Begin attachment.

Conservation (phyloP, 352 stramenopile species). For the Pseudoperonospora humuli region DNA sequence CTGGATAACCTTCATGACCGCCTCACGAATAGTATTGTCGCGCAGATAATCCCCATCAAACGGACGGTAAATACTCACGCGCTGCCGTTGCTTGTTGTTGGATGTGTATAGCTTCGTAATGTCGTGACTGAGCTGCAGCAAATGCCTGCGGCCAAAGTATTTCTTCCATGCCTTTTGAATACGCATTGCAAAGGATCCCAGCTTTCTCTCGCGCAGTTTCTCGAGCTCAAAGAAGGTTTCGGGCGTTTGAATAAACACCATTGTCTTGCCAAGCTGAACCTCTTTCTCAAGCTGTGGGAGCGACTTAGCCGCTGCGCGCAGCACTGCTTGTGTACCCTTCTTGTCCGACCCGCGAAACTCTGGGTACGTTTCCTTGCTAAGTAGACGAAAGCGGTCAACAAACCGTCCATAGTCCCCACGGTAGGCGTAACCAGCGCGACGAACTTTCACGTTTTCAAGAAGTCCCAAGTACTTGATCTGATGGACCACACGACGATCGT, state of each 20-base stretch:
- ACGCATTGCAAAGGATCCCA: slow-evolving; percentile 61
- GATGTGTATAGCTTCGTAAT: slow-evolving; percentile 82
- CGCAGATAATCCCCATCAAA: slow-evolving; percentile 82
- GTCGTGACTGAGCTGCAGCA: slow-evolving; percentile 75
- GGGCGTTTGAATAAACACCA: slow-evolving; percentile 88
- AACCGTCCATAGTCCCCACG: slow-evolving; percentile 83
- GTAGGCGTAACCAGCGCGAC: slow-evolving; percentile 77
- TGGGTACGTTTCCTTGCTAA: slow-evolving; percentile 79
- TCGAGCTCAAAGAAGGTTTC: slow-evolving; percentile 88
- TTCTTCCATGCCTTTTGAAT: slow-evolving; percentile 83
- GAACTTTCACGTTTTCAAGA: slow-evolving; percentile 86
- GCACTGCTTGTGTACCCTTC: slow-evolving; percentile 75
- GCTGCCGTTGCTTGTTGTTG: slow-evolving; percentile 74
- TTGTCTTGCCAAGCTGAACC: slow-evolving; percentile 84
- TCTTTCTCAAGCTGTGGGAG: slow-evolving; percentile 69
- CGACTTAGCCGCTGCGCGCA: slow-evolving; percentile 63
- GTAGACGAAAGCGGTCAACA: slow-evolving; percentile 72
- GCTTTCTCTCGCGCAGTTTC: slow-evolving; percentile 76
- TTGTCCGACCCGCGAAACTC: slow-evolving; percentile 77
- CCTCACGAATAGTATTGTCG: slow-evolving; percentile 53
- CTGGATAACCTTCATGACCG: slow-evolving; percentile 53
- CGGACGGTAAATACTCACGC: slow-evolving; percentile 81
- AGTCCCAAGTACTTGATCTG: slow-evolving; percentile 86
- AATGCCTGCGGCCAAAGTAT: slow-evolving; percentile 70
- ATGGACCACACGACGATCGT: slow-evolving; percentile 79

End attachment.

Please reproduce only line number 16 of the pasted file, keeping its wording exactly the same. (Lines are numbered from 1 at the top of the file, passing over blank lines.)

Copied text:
- TCTTTCTCAAGCTGTGGGAG: slow-evolving; percentile 69